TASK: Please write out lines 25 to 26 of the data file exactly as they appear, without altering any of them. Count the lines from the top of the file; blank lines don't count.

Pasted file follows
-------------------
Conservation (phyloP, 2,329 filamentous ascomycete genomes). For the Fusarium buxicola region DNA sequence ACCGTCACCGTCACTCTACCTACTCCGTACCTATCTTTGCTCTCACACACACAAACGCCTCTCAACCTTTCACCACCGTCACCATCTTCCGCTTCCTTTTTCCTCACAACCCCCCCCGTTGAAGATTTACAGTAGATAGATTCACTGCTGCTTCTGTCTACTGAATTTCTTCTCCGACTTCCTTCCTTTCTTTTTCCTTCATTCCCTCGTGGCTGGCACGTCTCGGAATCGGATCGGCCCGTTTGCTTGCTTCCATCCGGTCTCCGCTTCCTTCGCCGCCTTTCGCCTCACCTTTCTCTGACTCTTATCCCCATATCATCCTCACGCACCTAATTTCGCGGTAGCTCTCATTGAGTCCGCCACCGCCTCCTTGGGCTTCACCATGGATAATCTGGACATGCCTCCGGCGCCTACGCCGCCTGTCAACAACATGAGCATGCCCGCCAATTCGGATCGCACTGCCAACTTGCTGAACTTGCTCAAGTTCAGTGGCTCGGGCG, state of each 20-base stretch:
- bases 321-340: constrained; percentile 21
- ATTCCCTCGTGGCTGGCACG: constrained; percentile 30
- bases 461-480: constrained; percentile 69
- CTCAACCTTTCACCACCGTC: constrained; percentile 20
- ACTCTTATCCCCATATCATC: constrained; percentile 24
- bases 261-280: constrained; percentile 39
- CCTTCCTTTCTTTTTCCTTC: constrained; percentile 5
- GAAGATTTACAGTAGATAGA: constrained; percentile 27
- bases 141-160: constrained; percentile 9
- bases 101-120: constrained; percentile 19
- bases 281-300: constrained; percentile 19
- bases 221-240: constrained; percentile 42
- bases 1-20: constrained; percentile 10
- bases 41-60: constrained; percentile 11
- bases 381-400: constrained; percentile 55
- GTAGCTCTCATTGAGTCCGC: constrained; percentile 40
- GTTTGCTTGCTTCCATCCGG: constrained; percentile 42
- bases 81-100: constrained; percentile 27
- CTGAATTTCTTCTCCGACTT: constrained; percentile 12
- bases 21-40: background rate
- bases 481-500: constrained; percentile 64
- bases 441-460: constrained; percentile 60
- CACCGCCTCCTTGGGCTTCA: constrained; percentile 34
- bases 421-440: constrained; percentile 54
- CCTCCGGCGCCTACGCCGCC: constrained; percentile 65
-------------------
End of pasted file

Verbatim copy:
- bases 421-440: constrained; percentile 54
- CCTCCGGCGCCTACGCCGCC: constrained; percentile 65